27. jash, I remember when people here tried to tell us that Melky was good and clutch because of a couple of good GW singles. However, Id trade Boston Melky for any person on their roster and consider it an upgrade

  28. Last year, Melky got off to a blazing start & had some big & memorable hits for the Yankees. If I remember correctly, he had three or four walk-off hits in a year where the Yanks had a bunch of them. It all really happened.

  29. Didn’t get to watch the game, but just saw the highlights on Quick Pitch. What the hell was Snitker doing not sending Prado on Glaus’ hit ? Good thing Martin is able to think for himself and ran through the stop sign. Here’s an idea, send anybody that has a slight chance to be safe, because odds are the person behind whoever just got a hit, isn’t going to get another one.

    There are really no answers until Heyward, JJ & Escobar come back, but I’ll take my chances (even against a lefty) with Hinske at 3B instead of Conrad, or Hinske in RF instead Melky.

    I know this would be virtually impossible to look up, but I wish somebody could find the last time somebody with as low of a slugging percentage as Melky hitting third after at least 20 games into the season. This never would have happened if Bobby was still alive.

  30. ububba, I understand that, but with as much trouble as the Braves have had scoring, I’m sending Prado when the ball wasn’t hit that hard, and Raul Ibanez is the left fielder. Not that it mattered regarding the outcome, but I would like to see some aggression every once and a while.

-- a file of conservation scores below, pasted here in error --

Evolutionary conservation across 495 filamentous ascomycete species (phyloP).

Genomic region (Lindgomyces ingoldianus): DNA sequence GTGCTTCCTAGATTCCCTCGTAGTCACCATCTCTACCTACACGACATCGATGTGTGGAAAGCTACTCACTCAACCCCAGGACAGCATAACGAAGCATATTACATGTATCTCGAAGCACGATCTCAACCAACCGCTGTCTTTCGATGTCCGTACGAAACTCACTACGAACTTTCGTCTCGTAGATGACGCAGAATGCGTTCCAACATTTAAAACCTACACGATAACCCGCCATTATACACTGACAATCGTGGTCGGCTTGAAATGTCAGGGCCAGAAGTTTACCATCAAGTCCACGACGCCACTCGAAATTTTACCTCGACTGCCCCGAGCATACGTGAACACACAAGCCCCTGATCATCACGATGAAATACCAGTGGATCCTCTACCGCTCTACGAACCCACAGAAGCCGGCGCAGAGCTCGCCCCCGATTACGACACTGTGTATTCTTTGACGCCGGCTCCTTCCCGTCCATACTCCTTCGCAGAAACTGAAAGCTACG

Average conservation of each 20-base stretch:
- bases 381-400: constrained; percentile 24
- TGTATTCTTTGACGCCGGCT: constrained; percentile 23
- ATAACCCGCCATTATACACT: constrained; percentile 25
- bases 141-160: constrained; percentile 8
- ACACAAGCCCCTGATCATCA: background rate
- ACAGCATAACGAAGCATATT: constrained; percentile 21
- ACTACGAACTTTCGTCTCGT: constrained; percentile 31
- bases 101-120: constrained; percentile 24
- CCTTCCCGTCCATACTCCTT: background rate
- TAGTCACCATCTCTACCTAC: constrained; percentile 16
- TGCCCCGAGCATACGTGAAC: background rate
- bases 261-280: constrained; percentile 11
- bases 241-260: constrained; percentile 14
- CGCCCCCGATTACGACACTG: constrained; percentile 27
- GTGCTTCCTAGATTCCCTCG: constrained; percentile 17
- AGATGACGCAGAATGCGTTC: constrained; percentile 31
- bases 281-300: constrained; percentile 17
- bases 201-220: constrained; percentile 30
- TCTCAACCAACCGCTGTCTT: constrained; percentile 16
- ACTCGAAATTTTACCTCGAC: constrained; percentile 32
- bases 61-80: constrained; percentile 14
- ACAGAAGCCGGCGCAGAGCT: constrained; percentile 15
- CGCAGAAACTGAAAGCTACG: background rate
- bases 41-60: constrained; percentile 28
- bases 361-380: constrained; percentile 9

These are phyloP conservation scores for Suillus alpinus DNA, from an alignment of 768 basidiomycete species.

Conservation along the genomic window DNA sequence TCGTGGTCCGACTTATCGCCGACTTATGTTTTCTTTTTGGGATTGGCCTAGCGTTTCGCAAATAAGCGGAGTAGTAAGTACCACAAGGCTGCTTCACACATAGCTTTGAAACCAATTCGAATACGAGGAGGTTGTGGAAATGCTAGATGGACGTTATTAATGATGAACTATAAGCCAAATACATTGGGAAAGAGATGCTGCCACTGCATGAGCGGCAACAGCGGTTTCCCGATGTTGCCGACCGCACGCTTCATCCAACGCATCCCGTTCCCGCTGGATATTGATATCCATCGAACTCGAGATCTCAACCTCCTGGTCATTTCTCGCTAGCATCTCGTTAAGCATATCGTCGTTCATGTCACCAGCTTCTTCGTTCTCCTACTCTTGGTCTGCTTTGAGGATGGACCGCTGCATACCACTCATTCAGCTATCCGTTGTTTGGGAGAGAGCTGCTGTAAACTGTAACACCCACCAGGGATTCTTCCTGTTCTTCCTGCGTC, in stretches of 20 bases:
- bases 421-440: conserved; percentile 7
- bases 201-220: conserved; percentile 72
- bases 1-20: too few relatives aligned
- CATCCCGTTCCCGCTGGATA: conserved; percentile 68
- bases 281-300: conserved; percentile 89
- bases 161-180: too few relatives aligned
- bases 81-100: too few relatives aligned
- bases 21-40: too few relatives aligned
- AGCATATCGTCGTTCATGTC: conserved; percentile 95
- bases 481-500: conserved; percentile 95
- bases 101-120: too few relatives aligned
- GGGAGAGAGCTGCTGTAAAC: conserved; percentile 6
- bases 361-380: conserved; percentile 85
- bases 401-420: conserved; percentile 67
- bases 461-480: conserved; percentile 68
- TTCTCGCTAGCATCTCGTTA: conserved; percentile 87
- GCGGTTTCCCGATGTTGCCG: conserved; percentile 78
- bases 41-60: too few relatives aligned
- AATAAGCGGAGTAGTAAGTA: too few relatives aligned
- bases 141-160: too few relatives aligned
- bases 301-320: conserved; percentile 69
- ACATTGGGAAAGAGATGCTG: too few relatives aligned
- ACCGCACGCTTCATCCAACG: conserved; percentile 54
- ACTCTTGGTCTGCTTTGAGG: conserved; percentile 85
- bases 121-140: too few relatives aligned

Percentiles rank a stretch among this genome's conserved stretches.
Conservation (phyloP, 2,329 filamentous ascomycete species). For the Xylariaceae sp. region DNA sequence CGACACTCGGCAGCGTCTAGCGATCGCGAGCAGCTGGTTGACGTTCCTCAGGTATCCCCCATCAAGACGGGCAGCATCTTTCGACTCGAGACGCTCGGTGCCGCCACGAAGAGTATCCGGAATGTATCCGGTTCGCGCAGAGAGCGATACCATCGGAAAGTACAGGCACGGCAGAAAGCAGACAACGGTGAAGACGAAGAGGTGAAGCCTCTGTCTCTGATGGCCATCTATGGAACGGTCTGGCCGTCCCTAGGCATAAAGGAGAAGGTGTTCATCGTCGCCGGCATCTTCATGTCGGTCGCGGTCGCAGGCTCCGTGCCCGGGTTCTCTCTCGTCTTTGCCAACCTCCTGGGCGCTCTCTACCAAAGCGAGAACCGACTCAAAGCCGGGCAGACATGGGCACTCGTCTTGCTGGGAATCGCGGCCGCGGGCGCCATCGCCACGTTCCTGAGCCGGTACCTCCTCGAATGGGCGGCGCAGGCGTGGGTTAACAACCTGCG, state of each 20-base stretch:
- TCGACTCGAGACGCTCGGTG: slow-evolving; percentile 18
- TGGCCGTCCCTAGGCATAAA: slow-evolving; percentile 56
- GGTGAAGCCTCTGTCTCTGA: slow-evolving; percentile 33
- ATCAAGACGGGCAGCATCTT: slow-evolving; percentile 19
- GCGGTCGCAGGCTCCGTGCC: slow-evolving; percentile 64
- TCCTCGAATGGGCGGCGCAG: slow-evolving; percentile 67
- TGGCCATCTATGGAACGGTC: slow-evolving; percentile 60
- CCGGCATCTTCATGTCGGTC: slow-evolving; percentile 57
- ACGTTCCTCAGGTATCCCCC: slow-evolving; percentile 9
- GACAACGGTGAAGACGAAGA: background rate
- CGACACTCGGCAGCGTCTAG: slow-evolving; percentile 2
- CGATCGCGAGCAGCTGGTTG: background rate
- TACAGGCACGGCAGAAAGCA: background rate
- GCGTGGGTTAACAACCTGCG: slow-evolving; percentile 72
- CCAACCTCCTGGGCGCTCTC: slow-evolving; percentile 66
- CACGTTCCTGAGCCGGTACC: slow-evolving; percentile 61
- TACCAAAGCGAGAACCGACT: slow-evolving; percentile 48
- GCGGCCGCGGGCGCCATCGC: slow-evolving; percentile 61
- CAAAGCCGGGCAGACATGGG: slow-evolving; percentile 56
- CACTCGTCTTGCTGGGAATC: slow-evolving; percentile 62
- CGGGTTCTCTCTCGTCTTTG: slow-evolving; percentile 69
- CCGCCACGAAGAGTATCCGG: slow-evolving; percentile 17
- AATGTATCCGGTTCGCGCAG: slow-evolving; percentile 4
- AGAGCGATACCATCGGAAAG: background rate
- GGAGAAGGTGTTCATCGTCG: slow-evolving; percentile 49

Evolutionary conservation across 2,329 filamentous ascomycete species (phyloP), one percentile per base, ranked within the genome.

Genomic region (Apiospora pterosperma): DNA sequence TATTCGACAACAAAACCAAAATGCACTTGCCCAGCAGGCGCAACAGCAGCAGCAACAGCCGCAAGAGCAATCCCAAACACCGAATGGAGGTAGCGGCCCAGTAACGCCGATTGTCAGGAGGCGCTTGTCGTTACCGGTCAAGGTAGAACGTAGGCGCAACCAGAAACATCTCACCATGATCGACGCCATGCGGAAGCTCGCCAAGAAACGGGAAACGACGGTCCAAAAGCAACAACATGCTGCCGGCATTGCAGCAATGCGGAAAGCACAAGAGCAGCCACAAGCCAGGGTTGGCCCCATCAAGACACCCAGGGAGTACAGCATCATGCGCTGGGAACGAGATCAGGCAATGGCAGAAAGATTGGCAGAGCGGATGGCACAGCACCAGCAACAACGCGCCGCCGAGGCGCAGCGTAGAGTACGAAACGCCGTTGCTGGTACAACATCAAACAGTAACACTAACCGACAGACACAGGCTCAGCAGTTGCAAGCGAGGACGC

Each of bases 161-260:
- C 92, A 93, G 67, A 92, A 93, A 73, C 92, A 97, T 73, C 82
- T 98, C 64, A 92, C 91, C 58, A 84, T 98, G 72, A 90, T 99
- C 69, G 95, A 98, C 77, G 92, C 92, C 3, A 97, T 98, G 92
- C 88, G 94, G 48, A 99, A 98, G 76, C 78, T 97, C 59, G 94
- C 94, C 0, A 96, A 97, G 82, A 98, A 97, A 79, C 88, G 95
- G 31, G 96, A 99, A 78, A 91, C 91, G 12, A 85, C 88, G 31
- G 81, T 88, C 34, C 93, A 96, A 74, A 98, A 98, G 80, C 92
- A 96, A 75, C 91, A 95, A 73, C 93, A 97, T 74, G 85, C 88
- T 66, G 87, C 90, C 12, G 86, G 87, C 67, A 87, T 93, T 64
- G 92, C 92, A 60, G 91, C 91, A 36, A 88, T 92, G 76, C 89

31. Mmmmmhhhhh….

    “SEATTLE (AP) -Hitting coach Alan Cockrell was fired by the Seattle Mariners on Sunday, becoming the fall guy for an underperforming offense that is the worst in the American League.”

  32. If we need a QB or punting coach, Cockrell is the guy. He did both for the Vols way back when.

  33. I don’t think it’s the Mariners’ hitting coach’s fault that Casey Kotchman is their #3 hitter and Milton Bradley is Milton Bradley and Ken Griffey Jr. is really old and Jose Lopez is a hacker. Their offense sucks because their offense sucks and now that they’ve fired their hitting coach their offense still sucks.

    They may improve some, but I’d bet their offense would regress to the mean regardless of their hitting coach, and their offense will still suck.

  34. @ 46

    “this would never happen if bobby was still alive”


    I have been unable to watch many braves games hence my continuing optimism about life in general.

  35. Well, the Braves continue to excel at talking about how good they are when they lose. They are very good at that; it’s those pesky losses that make people think, for some reason, they aren’t very good.